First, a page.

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2 grew qui ckly, President John Allen thought that USF would have 10,000 students in ten years, but they ended up having 14,000 in ten years. They had to find jobs for students, and get the word out about the school. Ms. Lentz really got involved in professional or ganizations to market the school to potential employers. The USF Cooperative Education Program was the 55 th school in the United States with a program. Under the directorship of George Miller, "who had the total support of Dr. John Allen because he so much believed in cooperative education," the program grew and was very successful. USF became "world renowned" for the program. A lot of schools came to USF to learn to start a co op program. Eventually, USF got federal funding to start the Southeast Tr aining Center for Cooperative Education. They would train people to start training programs in schools. In 1979, Ms. Lentz was asked to serve in the Office of Education in Washington D.C. to read proposals and approve grants. She worked there for six mo nths. They looked for people with a "real commitment" to taking over the program after the federal funding ran out. USF really "made a name for itself" through the CEP. This helped recruit employers to hire graduating seniors. Dr. John Allen saw that s ince we were in an urban area, the students would have a lot of employment opportunities nearby. He really wanted the school and the community to get involved with one another and he felt that having students working in the community was a great way to do this. Which businesses took USF Co op students? Tampa Electric always had a lot of USF students. Florida Power and Light hired some. Most of the accounting firms hired students. They had a great program sending students from liberal arts to the office of education in Washington D.C. Ms. Lentz worked with a woman in D.C., who took a lot of students, and she had "probably twenty" at any given time working for her in the Office of Education. This was another benefit of the program. Because USF is a com muter school, many students still lived at home, when they went to another city to get a job, they needed to get an apartment, they needed to learn to live on their own. They gave an emergency loan to their co op students, but many students saved up the m oney during their "work term" to pay for the following term in school. This was during the Vietnam War and a lot of students joined co op to extend their college career and avoid the draft. They had many people work for Busch Gardens, many worked in NASA and many worked in OSHA. A lot of federal agencies took students. People could also work for Congressman Sam Gibbons. Sam Gibbons' son Clifford was a CEP Student. Congressman Gibbons was very supportive and Ms. Lentz's son went to work in Washington for a few summers as a result of Ms. Lentz's association with Congressman Gibbons. Students in the late 1960s Most of the students weren't exactly sure about what they want to do. The CEP tries to help them find out what they want to do. They had some d ifficult issues because they were sending young people out to work. The students had to be reminded that they had to "put their very best foot forward." The students had long hair and heavy beards. The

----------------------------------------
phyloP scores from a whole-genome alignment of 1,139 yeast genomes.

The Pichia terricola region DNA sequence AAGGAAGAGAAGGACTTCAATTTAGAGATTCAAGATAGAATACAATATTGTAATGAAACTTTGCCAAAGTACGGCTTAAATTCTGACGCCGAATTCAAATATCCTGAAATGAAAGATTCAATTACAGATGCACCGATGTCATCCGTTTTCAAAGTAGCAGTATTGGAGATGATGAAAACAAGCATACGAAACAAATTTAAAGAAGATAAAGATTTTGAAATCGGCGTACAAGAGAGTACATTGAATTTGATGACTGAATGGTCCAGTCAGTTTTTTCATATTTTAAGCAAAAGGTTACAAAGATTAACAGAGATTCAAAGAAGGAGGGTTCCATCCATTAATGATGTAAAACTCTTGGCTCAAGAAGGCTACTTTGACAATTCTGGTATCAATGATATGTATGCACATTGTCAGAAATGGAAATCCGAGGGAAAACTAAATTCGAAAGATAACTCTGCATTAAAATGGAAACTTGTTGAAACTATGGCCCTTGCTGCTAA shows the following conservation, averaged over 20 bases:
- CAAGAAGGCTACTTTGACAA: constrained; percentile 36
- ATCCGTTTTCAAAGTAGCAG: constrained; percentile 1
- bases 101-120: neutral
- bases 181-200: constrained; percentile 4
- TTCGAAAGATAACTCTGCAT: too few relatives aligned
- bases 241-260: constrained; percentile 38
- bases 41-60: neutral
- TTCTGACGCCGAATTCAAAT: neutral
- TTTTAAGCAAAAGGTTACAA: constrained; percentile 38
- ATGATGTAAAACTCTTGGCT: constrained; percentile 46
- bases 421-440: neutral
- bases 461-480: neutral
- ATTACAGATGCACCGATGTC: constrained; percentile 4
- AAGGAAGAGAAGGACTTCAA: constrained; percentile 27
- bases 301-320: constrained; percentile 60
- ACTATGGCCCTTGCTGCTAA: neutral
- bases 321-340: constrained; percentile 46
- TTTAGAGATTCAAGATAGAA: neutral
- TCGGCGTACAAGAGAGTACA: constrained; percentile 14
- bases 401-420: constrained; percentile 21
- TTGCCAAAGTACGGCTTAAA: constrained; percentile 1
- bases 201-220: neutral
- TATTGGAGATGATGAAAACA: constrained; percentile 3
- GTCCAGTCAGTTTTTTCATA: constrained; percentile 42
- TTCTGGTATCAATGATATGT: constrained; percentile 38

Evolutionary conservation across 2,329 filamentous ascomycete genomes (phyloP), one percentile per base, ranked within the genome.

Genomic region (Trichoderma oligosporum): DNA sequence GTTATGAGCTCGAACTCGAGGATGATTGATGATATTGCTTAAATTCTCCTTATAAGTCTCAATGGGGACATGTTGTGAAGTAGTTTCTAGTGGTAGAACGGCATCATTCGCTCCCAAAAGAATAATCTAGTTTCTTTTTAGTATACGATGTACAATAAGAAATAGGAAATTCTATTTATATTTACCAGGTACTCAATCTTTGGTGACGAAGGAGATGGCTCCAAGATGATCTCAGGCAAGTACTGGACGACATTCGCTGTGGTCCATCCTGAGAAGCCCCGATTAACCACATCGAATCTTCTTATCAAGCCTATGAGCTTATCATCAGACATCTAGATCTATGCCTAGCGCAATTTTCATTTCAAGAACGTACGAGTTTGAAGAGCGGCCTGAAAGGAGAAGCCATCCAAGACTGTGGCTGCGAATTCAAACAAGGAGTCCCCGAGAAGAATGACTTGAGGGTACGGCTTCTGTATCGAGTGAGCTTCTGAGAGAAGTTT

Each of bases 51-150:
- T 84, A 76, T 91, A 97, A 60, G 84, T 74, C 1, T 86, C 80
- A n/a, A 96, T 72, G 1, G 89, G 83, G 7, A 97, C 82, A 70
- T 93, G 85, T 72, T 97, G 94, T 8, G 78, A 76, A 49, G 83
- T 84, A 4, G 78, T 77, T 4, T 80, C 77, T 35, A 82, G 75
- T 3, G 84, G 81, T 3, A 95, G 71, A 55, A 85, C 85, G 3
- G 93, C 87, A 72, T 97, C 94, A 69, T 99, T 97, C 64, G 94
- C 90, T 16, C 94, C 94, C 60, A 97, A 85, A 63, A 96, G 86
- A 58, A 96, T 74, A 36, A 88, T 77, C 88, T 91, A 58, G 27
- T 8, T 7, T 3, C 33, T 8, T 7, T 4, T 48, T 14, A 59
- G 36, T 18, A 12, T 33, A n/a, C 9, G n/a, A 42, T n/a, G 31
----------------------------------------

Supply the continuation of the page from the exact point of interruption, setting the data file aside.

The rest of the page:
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3 Co op had to clean them up to make them attractive to the work world. Many of them had to shave, cut their hair, and get rid of their earrings. These were part of the rules they had to agree to. The rules dictated the length of sideburns, hair, beards, etc. The feedback was sometimes negative because th ey were comparing the students with the more "conservative" students from the University of Florida and Florida State. Often, the USF students were "more liberal" and they confirmed to the hiring force that the students at USF had some negatives (Some peo ple thought, of USF, that "They wear flip flops out there and their sandals to class and shorts"). The business people around Tampa were coming from FSU, UF, or maybe Georgia Tech. They were coming from a more conservative school. USF may have been mo re liberal because students didn't live on campus. The campus was hot, and people had to dress for this. They hired more liberal professors and had a more relaxed environment. Ms. Lentz went to FSU and it was very conservative there. Some of the things that the students and the professors were doing were "shocking" to her. The professors even wore flip flops and wrinkled clothes and this became the environment on campus. This changed a little bit before she left. When co op representatives interviewe d students they would ask certain questions. They wanted to know if a student was willing to leave Tampa, because if they weren't they would limit their options. They wanted to know if they have family, what salaries were expected, their expectations aft er graduation. This was the initial counseling. The "real" counseling was after they returned from their first co op. They were given a grade of satisfactory/unsatisfactory by their employers, so the program had to see how they did. Having the kids go out and seeing their growth was the best part of being the coordinator. Sometimes the kids would change their path or stay on the course that they had set out. Sometimes when they decided on something they didn't want to do, it made counseling a lot easi er, because they often saw what they wanted to do. When they had the meetings, she would ask them questions relating to their goals, or what health care/retirement plans may be available. Very few students dropped out of the program. Once they started t hey were very comfortable and saw their competence rise. They knew they could do it, and they were excited by everything, and the feedback was "wonderful." They had to do three training assignments, because if they decided to drop out of the program, it usually happened after the first assignment. A very high percentage of the students were very happy with the program. The president (or possible CEO) of Tampa Electric was a USF Co op student. How did the success affect Ms. Lentz The success of the stud ents was very rewarding. When Ms. Lentz became director of the center, she no longer worked one on one with the students, and this was a negative aspect. As director she got to help young people go from being scared and lacking confidence, to having more faith in themselves. It was great to watch positive changes in these kids. It was easier for them to find a job after school, and some of them had jobs before they started school.